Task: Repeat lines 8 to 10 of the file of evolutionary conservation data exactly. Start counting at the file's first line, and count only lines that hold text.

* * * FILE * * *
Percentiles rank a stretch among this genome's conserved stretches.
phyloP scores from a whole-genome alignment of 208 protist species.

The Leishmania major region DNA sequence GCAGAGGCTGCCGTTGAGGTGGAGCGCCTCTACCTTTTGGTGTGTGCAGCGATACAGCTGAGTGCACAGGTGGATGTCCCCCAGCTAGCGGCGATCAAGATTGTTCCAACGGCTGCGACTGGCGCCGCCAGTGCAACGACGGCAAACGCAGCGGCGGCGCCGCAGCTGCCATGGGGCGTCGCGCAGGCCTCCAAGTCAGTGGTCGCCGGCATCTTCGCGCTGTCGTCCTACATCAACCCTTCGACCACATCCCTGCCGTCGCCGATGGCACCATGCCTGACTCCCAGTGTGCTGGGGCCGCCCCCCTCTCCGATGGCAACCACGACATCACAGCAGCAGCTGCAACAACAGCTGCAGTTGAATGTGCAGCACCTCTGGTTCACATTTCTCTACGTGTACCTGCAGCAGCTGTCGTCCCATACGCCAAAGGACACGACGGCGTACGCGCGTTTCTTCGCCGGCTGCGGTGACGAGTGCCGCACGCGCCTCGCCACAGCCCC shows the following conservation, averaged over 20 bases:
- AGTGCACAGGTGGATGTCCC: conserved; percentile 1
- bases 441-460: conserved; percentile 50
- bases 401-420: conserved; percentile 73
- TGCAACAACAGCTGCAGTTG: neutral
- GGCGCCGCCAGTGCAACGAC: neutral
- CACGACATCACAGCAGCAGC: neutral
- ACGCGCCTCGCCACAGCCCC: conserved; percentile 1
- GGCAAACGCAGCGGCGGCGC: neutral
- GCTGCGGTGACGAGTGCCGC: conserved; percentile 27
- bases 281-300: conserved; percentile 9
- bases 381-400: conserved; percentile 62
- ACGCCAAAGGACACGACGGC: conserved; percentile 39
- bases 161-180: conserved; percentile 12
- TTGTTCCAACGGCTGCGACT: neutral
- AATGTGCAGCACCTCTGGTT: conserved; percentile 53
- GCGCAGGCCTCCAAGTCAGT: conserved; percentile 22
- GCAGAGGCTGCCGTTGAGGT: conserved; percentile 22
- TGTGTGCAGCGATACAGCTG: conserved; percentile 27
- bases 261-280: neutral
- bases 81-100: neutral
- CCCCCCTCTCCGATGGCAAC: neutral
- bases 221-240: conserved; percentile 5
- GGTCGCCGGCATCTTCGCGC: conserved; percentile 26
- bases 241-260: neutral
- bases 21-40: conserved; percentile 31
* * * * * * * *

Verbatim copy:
- GGCGCCGCCAGTGCAACGAC: neutral
- CACGACATCACAGCAGCAGC: neutral
- ACGCGCCTCGCCACAGCCCC: conserved; percentile 1